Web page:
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Food and Faith is a blog of the Presbyterian Hunger Program.

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Posts with category: Food Justice

November 9, 2015

Boston Food Justice Young Adult Volunteer – Ashley Earley

My name is Ashley Earley and I am serving as a Presbyterian Young Adult Volunteer (YAV) in Boston this year and our focus is food justice. I will be posting periodically onto this blog about various food related topics for the next year.  First, I would like to introduce myself. I am from Rock Hill, SC (just south of Charlotte, NC) and graduated from Washington University in St. Louis in May with a bachelors in biology and a minor in math. I am currently taking a gap year before going to graduate school for a master’s in plant biology and afterwards plan to go into research. I have never been to the New England area before, but I am so far really enjoying my time in Boston.


For this year, I am serving at First Presbyterian Church in Brookline and at a non-profit called Woman and Girls Thriving in Brookline with a focus in the Healthy Food and Lifestyle working group. My role will be to learn and educate about food justice.


Also as part of the program we will be participating in two different food challenges. From September to the end of January is the local eating challenge and February to the end of July is the SNAP (food stamp) challenge.


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July 7, 2015

Top Food Stories

woman gardeningA big thank you to Adam Liebowitz at North Star Fund, a fellow member of the Sustainable Agriculture and Food Systems Funders, for this great collection of news on all things food and farming.


Don't Let Food Industry Stir the Pot.  Pam Kock, Huffington Post, Mar 23, 2015

The PR War Continues: Monsanto and the myth of peaceful coexistence. Laetitia Benador, Food First, Apr 2, 2015

Trade Rules Create Obstacle Course for a Better Food System. Karen Hansen-Kuhn, IATP, May 15, 2015

John Oliver Explains the Abuses of the Chicken Industry (Not the Ones You Think).  L.V. Anderson, Slate, May 18, 2015

Walmart’s Sustainability Promises: Myth vs. Reality. Steve Holt, Civil Eats, Jun 5, 2015

Egg rationing in America has officially begun.  Roberto Ferdman, Washington Post, Jun 5, 2015

Whole Foods Markets: Throwing Organic Farmers Under the Bus? Cornucopia Institute, Jun 12, 2015


Climate Change Poses Serious Threats to Food Distribution.  Elizabeth Grossman, Earth Island Journal, Mar 4, 2015

Let's put an end to factory farming.  Tom Colicchio, CNN, Apr 6, 2015
Food, Farming and Climate Change: It’s Bigger than Everything Else. Ryan Zinn, Common Dreams, Apr 13, 2015
Feeding the future through agroecology. Dr. M. Jahi Chappell and Tara Ritter. IATP, Apr 21, 2015


Racism and Capitalism: Dual Challenges for the Food Movement.  Eric Holt-Gimenez, Journal of Agriculture, Food Systems, and Community Development.  Mar 25, 2014

The Color of Food: America's Invisible Farmers.  Natasha Bowens, Civil Eats, Apr 14, 2015

The Color of Food: Building Autonomy as African American Farmers.  Natasha Bowens, Civil Eats, Apr 14, 2015

Promised a Supermarket Five Years Ago, a Housing Project Is Still Waiting. Keith Williams, New York Times, Apr 17, 2015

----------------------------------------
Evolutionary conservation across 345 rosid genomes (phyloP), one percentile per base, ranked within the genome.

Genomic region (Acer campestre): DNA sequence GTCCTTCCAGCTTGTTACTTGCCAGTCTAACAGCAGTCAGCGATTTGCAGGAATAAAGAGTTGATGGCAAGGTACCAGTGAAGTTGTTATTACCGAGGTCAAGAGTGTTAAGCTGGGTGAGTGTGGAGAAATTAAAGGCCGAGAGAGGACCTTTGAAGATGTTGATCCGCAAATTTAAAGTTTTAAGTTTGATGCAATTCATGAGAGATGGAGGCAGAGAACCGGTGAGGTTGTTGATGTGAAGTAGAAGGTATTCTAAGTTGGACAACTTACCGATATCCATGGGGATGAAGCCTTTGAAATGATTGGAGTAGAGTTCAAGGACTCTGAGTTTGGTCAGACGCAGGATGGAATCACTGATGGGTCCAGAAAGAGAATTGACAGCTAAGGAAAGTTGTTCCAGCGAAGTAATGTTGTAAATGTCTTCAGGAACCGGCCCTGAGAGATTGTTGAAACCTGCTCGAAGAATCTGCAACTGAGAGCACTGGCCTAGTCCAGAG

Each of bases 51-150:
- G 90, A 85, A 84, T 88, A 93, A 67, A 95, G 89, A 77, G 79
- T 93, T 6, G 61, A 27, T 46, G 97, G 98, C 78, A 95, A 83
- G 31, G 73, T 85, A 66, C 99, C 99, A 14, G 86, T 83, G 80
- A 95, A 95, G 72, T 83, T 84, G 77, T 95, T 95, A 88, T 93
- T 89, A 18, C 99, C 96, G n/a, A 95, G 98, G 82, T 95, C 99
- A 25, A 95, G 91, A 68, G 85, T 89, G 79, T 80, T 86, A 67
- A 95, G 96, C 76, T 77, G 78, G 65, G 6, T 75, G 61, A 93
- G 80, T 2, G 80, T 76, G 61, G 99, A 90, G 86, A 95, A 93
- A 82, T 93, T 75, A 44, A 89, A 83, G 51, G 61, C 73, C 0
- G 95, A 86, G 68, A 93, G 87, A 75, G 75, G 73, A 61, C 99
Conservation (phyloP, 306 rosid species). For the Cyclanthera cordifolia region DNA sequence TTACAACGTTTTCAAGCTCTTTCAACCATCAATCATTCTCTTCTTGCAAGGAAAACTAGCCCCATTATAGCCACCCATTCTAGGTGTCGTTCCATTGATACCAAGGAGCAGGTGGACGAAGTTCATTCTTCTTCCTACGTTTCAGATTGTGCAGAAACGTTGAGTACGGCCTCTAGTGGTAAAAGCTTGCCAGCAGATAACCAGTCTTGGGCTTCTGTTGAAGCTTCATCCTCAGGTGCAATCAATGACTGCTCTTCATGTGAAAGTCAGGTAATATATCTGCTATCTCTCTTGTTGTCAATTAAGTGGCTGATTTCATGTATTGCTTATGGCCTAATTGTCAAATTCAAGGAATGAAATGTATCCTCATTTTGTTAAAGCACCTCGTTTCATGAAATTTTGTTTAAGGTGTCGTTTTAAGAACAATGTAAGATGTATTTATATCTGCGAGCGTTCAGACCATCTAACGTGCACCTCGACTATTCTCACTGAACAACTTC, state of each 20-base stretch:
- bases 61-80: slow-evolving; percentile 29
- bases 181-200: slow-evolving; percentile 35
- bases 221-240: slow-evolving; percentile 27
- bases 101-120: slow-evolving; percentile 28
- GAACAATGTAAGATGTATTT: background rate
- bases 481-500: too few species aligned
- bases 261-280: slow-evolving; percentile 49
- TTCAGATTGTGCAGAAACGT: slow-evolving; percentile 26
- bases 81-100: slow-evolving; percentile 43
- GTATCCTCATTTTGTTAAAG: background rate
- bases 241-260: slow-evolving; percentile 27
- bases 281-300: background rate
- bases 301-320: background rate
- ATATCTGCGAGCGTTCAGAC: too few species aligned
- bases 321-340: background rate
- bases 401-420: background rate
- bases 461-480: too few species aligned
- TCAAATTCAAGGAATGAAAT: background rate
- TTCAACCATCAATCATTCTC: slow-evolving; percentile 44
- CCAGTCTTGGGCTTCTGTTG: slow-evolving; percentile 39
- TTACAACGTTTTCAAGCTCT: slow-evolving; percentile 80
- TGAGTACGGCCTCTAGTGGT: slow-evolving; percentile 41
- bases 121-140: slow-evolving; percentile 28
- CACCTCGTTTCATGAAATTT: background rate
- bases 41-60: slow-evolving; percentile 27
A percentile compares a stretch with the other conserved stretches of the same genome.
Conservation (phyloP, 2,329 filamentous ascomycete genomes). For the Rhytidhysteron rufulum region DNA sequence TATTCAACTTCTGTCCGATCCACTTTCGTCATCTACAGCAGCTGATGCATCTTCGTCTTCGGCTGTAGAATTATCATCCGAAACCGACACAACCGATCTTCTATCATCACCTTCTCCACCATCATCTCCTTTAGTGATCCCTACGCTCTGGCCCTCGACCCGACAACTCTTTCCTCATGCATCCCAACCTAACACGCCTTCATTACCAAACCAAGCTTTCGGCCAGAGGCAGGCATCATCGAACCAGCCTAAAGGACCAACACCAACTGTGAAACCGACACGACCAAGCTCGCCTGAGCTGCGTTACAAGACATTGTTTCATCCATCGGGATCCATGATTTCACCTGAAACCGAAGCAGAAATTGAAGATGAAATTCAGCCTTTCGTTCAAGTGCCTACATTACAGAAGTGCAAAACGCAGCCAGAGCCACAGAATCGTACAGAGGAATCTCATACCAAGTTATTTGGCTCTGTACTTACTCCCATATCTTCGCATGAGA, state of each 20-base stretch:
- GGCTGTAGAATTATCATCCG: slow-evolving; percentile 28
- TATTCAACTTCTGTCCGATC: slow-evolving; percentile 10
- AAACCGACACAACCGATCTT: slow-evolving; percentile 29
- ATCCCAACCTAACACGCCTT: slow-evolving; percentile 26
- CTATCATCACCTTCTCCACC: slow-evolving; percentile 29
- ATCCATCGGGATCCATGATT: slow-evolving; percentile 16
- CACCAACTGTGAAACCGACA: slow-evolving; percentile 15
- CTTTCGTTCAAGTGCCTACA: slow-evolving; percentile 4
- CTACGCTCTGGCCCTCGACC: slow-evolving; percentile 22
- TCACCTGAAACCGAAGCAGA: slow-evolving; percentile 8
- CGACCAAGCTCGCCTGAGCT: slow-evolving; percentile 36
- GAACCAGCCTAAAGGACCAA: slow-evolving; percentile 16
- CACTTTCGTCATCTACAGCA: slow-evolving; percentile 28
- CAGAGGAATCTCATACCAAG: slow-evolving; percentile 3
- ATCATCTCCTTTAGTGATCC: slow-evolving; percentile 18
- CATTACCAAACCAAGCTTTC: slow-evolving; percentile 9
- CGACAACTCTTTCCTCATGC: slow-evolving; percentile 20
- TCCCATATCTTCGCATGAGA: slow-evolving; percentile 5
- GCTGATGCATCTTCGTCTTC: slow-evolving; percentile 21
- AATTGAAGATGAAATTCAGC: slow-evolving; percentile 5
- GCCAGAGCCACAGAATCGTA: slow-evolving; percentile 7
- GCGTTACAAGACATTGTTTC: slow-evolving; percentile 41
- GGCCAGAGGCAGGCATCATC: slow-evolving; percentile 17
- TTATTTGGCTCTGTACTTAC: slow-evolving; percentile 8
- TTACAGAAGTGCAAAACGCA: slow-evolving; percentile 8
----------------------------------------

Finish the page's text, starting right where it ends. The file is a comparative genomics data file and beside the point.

The World Bank’s Long War on Peasants.  Eric Holt-Giménez and Tanya M. Kerssen, Food First, Apr 20, 2015

What happened to America’s black farmers?  Madeleine Thomas,Grist, Apr 24, 2015

Justice for farmworkers as labor rights bill makes overdue progress in the New York State Senate.  Editorial, NY Daily News, May 3, 2015

Can We Finally Treat Food Workers Fairly?  Mark Bittman, New York Times, May 27, 2015

The New Food Movement Has a Problem with Race.  Lauren Rothman, Mucnhies, May 29, 2015

The Food Revolution and the War for Our Minds.  Jonathan Latham, Rural America, Jun 12, 2015


Fewer NYC teens are drinking sodas: study.  Carl Campanile, NY Post, Apr 6, 2015
As Global Food Chain Grows, So Does Risk of Illness.  Maryn McKenna, National Geographic, Apr 7, 2015
Food System Recommendations Should Account for More Than Public Health.  Gabrielle Blavatsky, EcoCentric, Apr 21, 2015

Lessons from Supermarket Failure in a Food Desert. Kate McCleary, Liveable Future, May 5, 2015

School Lunch May Be Next to Nudge Antibiotics Off the Plate.  Maryn McKenna, National Geographic, May 8, 2015 

What Happened After One Family Went Organic For Just Two Weeks.  Huffington Post, May 14, 2015
France to force big supermarkets to give unsold food to charities.  Angelique Chrisafis, The Guardian, May 22, 2015

Former Trader Joe’s Exec Opens Super Cheap Nonprofit Supermarket. Brad Tuttle, Time, Jun 4, 2015
Restaurants Pan New York City’s Plan for High-Salt Labels. Melanie Grayce West, Wall Street Journal, Jun 10, 2015
The Daily Table: Is This What We Really Need?  Mark Winne, Beacon Broadside, Jun 30, 2015 


CT jumps into top 10 in locally produced food index. Hartford Business, Apr 7, 2015

In Newark, a Vertical Indoor Farm Helps Anchor an Area’s Revival. C.J. Hughes, New York Times, Apr 7, 2015

Why “Clean Label” School Lunch May Be a Pipe Dream. Bettina Elias Siegel, Civil Eats, Apr 9, 2015

Council Members Ask De Blasio to Invest in Farmland. Samar Khurshid, Gotham Gazette, Apr 21, 2015

Craft Distilleries and Breweries Take Hold in South Bronx.  Winnue Hu, New York Trimes, Apr 22, 2015